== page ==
Electric vehicle charging points will become more widespread across County Durham in a move to reduce carbon emissions and make it easier for residents to own electric cars.
As part of an ambitious plan to ensure residents without off-street parking can access an electric vehicle charge point within a five-minute walk from their home, Durham County Council will be installing around 100 electric vehicle charge points across the county within the next 15 months.
Currently focusing on the county’s rural areas, the first stage of the initiative is part of the On-street Residential Charge Point Scheme (ORCS) which has funded 60 7-22kwh electric vehicle charge points.
The charging points will be installed in council-owned car parks and each will be capable of charging two vehicles at once.
Last month, 37 charge points were installed in Chester-le-Street, Consett, Seaham and Stanley.
A further ten are set to be installed in Stanhope as a test area for engagement and convenience for electric vehicle users.
Another 50 charge points will then be delivered in areas across the county in close partnership with parish councils.
The ORCS funding builds on the Scaling On-Street Charging Infrastructure project (SOSCI). This project is delivering a further 100 charge points at locations requested by residents across the county in partnership with Innovate UK.
The SOSCI project aims to support the county’s residents who would like to switch to an electric vehicle but cannot due to having no access to off-street parking in which to charge it.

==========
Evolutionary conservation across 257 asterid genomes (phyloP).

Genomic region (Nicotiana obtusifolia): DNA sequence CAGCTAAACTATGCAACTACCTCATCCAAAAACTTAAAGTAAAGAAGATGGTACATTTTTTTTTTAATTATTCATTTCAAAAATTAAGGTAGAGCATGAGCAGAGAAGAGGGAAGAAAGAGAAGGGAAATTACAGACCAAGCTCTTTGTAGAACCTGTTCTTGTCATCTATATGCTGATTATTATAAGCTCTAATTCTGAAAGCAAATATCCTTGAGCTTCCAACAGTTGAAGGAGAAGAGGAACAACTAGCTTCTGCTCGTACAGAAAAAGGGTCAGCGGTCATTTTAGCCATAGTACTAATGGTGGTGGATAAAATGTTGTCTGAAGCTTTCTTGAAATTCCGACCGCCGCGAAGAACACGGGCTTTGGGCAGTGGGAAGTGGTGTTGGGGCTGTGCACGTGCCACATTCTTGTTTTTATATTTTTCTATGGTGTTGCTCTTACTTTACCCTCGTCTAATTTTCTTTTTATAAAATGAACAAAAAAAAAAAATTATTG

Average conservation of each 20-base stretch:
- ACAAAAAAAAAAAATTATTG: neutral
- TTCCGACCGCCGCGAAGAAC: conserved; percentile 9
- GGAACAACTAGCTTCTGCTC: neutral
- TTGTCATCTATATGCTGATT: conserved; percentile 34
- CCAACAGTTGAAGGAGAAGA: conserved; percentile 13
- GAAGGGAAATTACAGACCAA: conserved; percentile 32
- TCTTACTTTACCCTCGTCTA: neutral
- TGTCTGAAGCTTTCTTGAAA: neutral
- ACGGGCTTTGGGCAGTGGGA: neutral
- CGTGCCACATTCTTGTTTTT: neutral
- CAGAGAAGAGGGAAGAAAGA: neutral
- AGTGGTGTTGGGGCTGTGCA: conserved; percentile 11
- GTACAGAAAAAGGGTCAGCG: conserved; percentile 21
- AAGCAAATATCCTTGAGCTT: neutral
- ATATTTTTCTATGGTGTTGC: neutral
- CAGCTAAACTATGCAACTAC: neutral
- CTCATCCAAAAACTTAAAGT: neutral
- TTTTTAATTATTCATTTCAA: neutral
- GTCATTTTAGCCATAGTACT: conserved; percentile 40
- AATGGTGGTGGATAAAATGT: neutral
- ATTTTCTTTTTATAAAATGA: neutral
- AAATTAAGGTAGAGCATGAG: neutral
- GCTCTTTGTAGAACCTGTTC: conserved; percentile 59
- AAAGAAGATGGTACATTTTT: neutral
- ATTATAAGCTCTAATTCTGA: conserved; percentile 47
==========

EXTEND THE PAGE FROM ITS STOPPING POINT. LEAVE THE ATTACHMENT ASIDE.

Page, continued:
Promoting the take-up of electric vehicles will help reduce air pollution and CO2 emissions as well as allowing people to save money on fuel costs.
After declaring a climate emergency in 2019, Durham County Council pledged to reduce carbon emissions from its operations by 80 percent by 2030 and to take necessary action to make County Durham carbon neutral by 2050.
To ensure this, the council developed its Climate Emergency Response Action Plan (CERP) outlining the measures it will take to meet this pledge, such as increasing the number of charge points to promote and make it more accessible to own an electric vehicle.
Cllr John Clare, Durham County Council’s climate change champion, said: “We know many residents would like to make the switch to an electric vehicle but cannot due to the logistics of being able to charge their vehicle, particularly in rural areas, which is why we are working to make electric vehicle charge points more widespread across the county.
“Making the switch to an electric vehicle not only creates significant environmental benefits by reducing CO2 emissions but allows the owner of the vehicle to save money on fuel costs.
“As a council, we have pledged to take action to reduce the county’s carbon emissions, and this initiative will help us in our goal by promoting and enabling the practical use of electric vehicles.”
For more information on proposed areas for electric vehicle charge points, or to suggest a location for the scheme, visit www.durhaminsight.info/SOSCI/